In its struggle to transfer sovereignty back to Iraq last spring, the Bush administration made some tough decisions about the makeup of the political system and how Iraqi elections could occur quickly and fairly. But now a little-noticed decision on election procedures has come back to haunt administration officials, just weeks before the vote is to take place, administration and United Nations officials say.
The fundamental decision set up one nationwide vote for a new national assembly, rather than elections by districts and provinces. With a violent insurgency spreading through the Sunni Arab areas of the country, it now looks as if fewer Sunnis will vote, distorting the balance of the legislature and casting doubt on whether the election will be seen as legitimate.
Considering the endless difficulties we see in the U.S. over redrawing district lines, which is done by those who have already been elected to a government perceived as legitimate, it is hard to imagine how that line drawing could have gone well, even if much more time were taken. The headline has the "U.S. Haunted" by the decision – ostensibly made by Carina Perelli, chief of the United Nations electoral assistance mission in Iraq – but the regret of the decision is only traced to "some" former aides of Paul Bremer, the former American administrator in Iraq. Bremer himself has not expressed regrets, nor have White House officials.
Presumably, if a plan with districting had been adopted, an alternate set of problems would be "haunting" us now. You can't compare the idea of district voting to the reality of a nationwide vote. In fact, other former Bremer aides say that districting was preferred as an idea but "the practical problems were overwhelming." The Times seems to identify fixing the January election date as the root problem, and yet a later date would have brought its own set of practical problems. Practical people must move forward under the conditions that exist, and, presumably, practical people are in charge and don't sit around feeling haunted by what might have been.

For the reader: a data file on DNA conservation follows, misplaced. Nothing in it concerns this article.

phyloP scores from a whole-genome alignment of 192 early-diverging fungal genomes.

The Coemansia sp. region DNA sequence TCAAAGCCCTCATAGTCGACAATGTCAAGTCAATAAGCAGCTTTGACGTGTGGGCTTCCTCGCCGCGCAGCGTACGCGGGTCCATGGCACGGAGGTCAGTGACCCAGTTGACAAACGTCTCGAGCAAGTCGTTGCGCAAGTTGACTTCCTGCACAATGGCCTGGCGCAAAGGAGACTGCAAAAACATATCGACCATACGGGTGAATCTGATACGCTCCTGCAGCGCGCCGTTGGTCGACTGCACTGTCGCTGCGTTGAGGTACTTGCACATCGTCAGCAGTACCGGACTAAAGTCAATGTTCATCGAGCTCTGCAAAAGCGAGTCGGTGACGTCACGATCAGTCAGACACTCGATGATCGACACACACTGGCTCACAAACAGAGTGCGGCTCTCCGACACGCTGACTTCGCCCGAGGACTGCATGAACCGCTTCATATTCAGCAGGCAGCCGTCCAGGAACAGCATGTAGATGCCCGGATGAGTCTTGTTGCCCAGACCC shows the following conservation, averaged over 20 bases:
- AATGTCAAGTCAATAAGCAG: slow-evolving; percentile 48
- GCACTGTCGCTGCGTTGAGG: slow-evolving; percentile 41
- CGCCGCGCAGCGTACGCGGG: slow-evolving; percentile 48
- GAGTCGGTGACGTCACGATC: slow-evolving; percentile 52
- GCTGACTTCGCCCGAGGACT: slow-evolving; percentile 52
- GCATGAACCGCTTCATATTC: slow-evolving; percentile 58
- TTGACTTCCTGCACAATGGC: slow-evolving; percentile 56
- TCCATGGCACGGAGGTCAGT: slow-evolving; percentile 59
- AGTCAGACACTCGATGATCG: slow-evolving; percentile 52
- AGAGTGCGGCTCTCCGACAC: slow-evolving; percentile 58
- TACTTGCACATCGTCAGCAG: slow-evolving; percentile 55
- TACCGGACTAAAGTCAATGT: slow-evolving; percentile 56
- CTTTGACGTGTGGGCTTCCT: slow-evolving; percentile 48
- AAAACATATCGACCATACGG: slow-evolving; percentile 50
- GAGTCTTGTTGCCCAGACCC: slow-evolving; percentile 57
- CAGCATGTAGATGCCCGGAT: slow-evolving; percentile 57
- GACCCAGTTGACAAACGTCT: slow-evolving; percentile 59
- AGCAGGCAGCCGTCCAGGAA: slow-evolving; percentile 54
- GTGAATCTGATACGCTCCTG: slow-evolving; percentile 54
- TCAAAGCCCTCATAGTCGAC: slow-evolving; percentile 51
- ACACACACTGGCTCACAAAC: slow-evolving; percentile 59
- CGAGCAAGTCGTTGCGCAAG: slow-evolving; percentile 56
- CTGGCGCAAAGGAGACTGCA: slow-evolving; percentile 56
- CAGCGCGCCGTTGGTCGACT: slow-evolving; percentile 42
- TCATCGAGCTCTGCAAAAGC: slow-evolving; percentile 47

The problem of underrepresentation of Sunnis in a future legislature has already stirred talk among Americans, Iraqis and United Nations officials of making adjustments after the voting. Among the ideas being discussed are simply adding seats to the 275-member legislature, or guaranteeing that the future government or constitution-writing committees have a fixed percentage of Sunni representatives.
UPDATE: The article I've linked here appears on the front page of the Sunday Times. I wrote that post before I reached the Op-Ed page, where I see now that is a piece written by Larry Diamond, the same Bremer aide who is the source for the main quote expressing negativity about the nationwide election. He recommends postponing the election.